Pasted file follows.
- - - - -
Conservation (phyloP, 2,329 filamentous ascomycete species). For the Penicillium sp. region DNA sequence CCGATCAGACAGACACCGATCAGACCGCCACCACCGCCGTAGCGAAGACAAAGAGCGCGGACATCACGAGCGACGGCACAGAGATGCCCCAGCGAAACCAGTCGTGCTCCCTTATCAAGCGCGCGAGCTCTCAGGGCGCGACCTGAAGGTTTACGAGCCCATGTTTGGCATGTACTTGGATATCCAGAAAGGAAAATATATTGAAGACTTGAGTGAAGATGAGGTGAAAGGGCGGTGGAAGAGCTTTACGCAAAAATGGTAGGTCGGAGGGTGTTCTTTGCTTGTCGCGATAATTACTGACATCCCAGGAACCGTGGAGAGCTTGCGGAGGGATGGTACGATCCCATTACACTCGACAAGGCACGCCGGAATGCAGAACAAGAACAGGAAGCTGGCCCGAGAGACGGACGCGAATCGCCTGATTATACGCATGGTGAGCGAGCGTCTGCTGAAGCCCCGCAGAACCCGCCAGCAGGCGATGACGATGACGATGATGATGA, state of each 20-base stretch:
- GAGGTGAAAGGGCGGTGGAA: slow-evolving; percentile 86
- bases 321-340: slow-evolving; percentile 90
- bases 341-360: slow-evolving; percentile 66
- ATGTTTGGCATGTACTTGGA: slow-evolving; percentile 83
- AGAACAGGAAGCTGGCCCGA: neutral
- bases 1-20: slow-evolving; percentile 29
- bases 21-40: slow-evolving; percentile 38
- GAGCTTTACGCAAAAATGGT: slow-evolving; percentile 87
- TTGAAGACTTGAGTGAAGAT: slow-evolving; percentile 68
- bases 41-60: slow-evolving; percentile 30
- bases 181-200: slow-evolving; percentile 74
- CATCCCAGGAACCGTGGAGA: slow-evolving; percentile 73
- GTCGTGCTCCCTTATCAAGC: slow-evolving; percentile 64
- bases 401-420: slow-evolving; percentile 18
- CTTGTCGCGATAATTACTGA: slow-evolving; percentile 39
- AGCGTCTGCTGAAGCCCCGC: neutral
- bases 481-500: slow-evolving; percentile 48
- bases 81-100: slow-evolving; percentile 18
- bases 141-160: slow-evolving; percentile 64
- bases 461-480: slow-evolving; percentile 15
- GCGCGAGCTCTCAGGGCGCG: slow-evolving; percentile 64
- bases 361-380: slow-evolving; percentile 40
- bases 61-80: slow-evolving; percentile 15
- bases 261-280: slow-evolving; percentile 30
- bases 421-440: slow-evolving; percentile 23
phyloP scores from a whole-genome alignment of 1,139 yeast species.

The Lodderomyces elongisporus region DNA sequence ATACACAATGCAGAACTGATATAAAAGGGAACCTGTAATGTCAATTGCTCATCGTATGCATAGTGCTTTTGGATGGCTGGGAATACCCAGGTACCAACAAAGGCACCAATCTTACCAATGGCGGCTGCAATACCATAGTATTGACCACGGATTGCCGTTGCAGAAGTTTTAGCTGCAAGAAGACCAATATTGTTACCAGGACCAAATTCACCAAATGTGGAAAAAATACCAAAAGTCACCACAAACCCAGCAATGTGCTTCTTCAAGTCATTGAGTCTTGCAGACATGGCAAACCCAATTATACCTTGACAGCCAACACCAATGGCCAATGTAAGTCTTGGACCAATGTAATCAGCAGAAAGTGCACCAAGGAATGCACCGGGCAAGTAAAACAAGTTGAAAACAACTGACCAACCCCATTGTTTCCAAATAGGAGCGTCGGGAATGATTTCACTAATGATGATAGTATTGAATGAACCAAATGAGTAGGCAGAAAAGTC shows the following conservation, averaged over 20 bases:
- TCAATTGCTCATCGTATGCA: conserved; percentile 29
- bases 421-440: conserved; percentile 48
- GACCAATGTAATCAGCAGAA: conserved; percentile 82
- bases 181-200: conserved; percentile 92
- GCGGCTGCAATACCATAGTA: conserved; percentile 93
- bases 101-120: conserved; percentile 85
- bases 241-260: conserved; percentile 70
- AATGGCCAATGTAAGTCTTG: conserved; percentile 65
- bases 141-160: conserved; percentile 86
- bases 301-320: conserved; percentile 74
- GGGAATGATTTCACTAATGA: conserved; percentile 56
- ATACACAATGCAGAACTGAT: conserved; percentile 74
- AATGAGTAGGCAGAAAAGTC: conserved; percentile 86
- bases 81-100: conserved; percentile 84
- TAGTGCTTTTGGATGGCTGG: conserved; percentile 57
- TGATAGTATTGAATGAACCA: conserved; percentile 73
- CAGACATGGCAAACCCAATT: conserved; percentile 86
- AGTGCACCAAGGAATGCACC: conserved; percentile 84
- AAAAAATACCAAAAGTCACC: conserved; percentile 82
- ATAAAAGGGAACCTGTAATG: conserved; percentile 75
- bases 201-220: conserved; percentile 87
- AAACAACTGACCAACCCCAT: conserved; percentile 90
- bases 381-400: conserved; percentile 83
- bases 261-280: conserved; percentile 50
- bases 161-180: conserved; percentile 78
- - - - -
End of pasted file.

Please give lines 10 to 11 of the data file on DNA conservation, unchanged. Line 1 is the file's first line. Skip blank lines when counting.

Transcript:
- TTGAAGACTTGAGTGAAGAT: slow-evolving; percentile 68
- bases 41-60: slow-evolving; percentile 30